SHARE



ABOUT THE AUTHOR


Dave Michels
Dave Michels is a Principal Analyst at TalkingPointz. His unique perspective on unified communications comes from a career involving telecommunications...
Read Full Bio >>
SHARE



Dave Michels | June 09, 2015 |

 
   

Time to Schedule Calendar Upgrades

Time to Schedule Calendar Upgrades Calendar interoperability has led to a huge productivity leak that grows ever bigger as teams become more distributed and collaborative.

Calendar interoperability has led to a huge productivity leak that grows ever bigger as teams become more distributed and collaborative.

Just a few years ago, every UC solution was an island. While UC technology offered improved clarity and new modalities for rich collaboration and communication, its use was restricted to internal teams. But at the same time, work teams started to include external participants with increasing frequency, requiring that the young technology adapt to new organizational needs.

Video vendors first broadly addressed inter-organizational collaboration by adding external participant links, and now teams have a variety of options for involving remote participants in rich, collaborative UC sessions. The lowest common denominator tends to be the link with download, which enables external participants to join. WebRTC offers ways to engage without clients, and Skype for Business users can federate with each other as well as with users on the consumer Skype network.

The primary barrier to inter-organizational collaboration is no longer the collaboration technology, but in finding an available time among the participants to collaborate.

That's So Yesterday
It's a bit ironic that the calendar is the weak link because it went digital prior to UC. Remember those Franklin and Day-Timer calendar organizers? They are indeed distant memories, as most users now enjoy desktop and mobile calendar applications. This should facilitate finding and negotiating meeting times, but it doesn't help much.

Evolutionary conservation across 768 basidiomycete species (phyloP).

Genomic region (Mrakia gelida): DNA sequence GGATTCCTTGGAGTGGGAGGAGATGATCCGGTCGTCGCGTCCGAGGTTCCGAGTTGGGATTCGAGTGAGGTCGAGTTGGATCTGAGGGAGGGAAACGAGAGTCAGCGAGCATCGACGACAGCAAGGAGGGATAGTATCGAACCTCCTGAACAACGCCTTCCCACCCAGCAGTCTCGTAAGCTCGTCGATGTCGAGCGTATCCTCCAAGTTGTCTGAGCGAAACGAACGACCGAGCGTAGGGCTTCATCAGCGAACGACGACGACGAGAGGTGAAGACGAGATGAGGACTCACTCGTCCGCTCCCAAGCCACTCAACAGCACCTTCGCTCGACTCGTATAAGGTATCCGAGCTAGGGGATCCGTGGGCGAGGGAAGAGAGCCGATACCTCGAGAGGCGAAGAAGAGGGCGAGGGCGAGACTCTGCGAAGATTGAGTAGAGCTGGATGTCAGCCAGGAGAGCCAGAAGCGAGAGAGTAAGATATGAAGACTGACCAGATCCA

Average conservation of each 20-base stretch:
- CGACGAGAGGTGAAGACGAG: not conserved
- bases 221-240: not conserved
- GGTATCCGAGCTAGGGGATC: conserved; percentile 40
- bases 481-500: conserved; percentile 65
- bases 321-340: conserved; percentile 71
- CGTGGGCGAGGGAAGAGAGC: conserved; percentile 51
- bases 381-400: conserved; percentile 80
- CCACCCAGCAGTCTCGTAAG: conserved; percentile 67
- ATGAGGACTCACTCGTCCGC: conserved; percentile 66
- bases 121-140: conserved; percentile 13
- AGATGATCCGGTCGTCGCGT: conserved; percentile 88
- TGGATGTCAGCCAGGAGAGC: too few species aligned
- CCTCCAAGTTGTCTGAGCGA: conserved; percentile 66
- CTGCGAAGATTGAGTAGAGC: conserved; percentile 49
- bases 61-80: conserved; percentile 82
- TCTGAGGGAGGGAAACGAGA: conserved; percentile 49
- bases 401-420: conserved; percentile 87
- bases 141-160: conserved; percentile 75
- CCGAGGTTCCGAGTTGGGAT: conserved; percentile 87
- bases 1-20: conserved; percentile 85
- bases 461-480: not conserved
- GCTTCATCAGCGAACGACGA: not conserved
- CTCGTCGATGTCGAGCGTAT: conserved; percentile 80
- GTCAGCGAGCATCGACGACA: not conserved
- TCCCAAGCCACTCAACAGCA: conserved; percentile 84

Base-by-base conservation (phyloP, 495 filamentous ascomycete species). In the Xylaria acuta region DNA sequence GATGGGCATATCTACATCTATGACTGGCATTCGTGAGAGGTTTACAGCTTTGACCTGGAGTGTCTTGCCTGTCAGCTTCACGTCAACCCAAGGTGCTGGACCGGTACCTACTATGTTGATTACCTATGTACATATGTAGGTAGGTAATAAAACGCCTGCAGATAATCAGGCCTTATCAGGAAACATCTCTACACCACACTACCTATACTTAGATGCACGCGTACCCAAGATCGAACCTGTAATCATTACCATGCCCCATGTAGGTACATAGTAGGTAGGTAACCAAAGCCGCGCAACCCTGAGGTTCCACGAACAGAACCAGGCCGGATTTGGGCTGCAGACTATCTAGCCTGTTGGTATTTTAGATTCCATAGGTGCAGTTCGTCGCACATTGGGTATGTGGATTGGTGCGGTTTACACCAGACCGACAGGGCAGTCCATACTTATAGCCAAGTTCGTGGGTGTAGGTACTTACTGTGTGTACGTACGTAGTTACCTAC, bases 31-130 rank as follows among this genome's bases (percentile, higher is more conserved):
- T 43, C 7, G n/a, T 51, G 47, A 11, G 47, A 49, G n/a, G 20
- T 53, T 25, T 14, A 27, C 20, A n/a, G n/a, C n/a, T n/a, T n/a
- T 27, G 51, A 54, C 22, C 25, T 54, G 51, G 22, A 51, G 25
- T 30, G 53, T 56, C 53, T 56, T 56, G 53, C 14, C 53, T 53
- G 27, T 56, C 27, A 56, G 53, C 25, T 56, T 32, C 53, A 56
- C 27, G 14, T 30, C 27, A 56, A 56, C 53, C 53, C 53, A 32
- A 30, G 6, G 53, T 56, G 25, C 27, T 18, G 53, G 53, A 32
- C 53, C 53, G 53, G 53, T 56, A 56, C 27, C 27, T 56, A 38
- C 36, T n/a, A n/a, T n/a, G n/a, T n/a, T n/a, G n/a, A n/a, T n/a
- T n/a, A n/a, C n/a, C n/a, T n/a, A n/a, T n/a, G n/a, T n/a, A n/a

It is shocking how primitive calendaring remains in the modern enterprise. Online systems generally make it easy to find a time when internal participants are available, though the approach of searching for an open slot can push appointments weeks or months into the future. Scheduling across organizations is another matter. That task remains very complex, and we've seen no meaningful improvements for some time.

Popular enterprise calendar systems have a ton of information, but little intelligence. Calendars force us to either pick a specific time or just add a note. For example, you can't use them to book a floating appointment such as "two hours a day in the office." Nor can you auto-book with a deadline such as to complete an hour-long task before close-of-business Wednesday. These are not exactly rocket science algorithms, yet may as well be for end users.

Calendar interoperability remains limited, particularly with regards to finding a suitable time to meet. Despite all the online and mobile technologies we utilize, we still invariably resort to negotiating times via manual processes. It's a huge productivity leak that is growing even bigger as teams become more distributed and we increase our usage of collaboration systems.

To be fair, it is impressive that we can send invitations to each other thanks to broad support of the iCalendar file format (.ics) across major systems, including Outlook/Exchange, Google Calendar, Apple Calendar, IBM Notes, Mozilla Thunderbird, and Novell GroupWise. It's a robust achievement that works with multiple devices, time zones, languages, operating systems, and fields (who, when, where, why, confirmed, tentative).

These appointment invitations are fine when the proposed time is agreeable or for coordinating meeting details regarding a previously agreed upon time. It's the agreed upon part that does not work well. iCalendar does not negotiate. It offers a Yes, No, or Tentative -- with no Reschedule option.

Happy Days Ahead?